Lost in Space once again.
If Aliens: Colonial Marines was the ordinary derived Call of Duty shooter set in space, then Alien: Isolation is the inspired F.E.A.R. spinoff more in tune with the movie franchise. Instead of going guns blazing in corridors, you’re instead limited from the very beginning and on the run for your life.
Alien: Isolation has gone back to the drawing board and revisited the origins that started it all, taking place 15 years after the USCSS Nostromo went missing. You’re a young female named Amanda Ripley, daughter of movie protagonist Ellen Ripley. She journeys with a team to the space station, only to find that the Xenomorphs have taken over and of course insanity ensues.
Alien: Isolation doesn’t use any references to the Alien movie franchise after 1979, which helped “free them to design the game we envisioned,” according to Gary Napper, lead gameplay designer. As such, it instead has looked back on the past for design inspiration and implemented a design technique called lo-fi sci-fi. This technically recreates watching the movie on the VHS with static overlays that pop in and out. These are just little touches to the game’s interface, but it helps cement itself closer to the original source material.
From the very beginning of its development, Alien: Isolation has wanted to recapture the menace behind the franchise, the Xenomorphs. Rather then focusing on strength of numbers, Creative Assembly chose to establish the atmosphere behind the game. Every room is dark, uninviting, and claustrophobic, creating a dark, haunting presence that’s uncomfortable to walk in.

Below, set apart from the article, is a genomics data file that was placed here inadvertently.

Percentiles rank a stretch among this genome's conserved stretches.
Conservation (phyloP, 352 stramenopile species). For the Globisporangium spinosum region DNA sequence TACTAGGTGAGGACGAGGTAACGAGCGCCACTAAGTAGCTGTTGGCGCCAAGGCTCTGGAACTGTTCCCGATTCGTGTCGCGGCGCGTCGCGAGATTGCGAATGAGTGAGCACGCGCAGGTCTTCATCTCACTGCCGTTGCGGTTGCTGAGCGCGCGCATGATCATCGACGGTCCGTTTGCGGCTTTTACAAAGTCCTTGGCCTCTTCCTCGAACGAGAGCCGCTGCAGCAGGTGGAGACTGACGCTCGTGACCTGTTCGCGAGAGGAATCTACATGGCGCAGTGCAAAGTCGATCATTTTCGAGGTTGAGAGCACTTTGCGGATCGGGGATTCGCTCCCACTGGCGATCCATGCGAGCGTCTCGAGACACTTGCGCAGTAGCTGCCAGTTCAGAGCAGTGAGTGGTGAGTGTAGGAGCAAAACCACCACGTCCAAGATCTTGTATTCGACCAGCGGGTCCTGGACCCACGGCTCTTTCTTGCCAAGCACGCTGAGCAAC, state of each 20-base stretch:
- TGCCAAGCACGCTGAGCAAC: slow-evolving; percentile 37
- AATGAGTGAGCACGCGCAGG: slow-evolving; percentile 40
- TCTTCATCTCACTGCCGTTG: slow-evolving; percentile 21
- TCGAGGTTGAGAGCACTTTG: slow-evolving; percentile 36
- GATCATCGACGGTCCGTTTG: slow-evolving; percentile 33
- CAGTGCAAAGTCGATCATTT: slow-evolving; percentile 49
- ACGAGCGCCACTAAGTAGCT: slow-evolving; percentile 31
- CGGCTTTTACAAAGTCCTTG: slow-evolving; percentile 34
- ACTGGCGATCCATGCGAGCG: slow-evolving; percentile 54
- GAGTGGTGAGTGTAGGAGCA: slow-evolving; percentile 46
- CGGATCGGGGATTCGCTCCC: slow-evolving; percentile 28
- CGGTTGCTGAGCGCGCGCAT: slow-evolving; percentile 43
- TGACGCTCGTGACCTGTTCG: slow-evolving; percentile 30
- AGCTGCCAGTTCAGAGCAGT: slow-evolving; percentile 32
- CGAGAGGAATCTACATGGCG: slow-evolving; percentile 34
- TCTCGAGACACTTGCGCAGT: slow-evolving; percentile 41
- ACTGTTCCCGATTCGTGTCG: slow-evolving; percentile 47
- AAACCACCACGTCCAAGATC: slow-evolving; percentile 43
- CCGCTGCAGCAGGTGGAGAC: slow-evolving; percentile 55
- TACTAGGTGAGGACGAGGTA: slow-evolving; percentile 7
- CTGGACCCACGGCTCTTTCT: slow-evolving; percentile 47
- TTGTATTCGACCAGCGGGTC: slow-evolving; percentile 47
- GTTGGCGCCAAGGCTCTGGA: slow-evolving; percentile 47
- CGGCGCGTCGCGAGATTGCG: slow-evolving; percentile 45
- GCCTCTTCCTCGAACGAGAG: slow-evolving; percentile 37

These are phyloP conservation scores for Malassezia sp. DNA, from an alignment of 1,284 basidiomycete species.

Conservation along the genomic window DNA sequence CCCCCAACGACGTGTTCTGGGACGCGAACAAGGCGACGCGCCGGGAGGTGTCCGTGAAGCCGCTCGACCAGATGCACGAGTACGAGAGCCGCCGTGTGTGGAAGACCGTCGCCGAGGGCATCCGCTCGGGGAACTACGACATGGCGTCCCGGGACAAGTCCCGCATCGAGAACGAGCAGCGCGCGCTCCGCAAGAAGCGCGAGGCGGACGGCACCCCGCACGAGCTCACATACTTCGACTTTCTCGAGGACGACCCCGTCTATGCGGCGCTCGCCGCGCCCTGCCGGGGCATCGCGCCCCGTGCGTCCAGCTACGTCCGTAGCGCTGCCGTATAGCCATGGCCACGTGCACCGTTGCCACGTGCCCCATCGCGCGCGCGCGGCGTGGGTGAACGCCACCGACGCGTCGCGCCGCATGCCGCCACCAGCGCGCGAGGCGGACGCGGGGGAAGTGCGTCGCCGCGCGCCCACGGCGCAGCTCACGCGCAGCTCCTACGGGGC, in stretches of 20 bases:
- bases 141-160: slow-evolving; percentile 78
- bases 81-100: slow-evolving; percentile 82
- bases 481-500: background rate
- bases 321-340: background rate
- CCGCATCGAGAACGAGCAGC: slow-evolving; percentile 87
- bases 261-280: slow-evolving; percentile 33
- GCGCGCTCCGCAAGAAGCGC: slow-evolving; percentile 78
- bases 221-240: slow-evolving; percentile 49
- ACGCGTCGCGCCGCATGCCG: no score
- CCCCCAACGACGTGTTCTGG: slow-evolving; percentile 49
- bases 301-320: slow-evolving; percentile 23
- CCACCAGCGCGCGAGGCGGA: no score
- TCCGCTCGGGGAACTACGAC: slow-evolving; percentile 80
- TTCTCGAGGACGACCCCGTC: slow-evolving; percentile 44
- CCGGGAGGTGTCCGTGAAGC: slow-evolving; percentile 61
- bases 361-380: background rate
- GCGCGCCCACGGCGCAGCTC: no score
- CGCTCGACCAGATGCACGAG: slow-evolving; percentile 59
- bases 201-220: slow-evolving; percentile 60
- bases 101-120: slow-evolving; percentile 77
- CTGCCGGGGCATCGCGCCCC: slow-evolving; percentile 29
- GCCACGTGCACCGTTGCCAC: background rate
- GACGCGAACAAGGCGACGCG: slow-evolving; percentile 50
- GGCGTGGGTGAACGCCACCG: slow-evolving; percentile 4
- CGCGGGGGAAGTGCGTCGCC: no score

I’ve always been enamored with the original movie and the sequel since an early age because it focused on an individual fighting for her life, and it's this element that's currently missing in Alien: Isolation. During my hands-on time the only weapon in my procession was a hammer (which, of course doesn’t do much against a vicious extraterrestrial alien who can kill you a dozen ways and counting); however, the main problem is centered around gameplay, which focuses around instant death. Every time an Xenomorph spotted me, I was scrapped instantly without even giving me the chance to fight back. I couldn’t run, find a better weapon, and fire away in fear. I was simply greeted by a quick-time event that I couldn’t avoid and became increasingly frustrating.
Combat isn't aided much by the design at the moment, which does a poor job describing where to go and where to hide. During my demo I could only take cover in lockers, which were few and far between objectives. Many times I felt I was trapped in open corridors where I was an easy target for a Xenomorph. It boils down to playing a quiet version of a cat and mouse game that is ultimately not rewarding right now.
Recreating Ripley is one of the toughest design philosophies to nail, which will ultimately define Alien: Isolation as either a success or blunder. The game has a good foundation to build off with its lo-fi sci-fi and horror elements, but it was hard to look at another Alien’s game so soon after the franchise' recent attempt of Aliens: Colonial Marines. Of course, it also intends on learning from the checklist of mistakes that Colonial Marines made on both the Public Relations and development front. Fortunately I came away surprised wanting to see more of what’s ahead, but at the same very cautious of having my spine ripped right out from me (again).
Alien: Isolation releases in Q4 2014 for PS4, Xbox One, PS3, Xbox 360, and PC.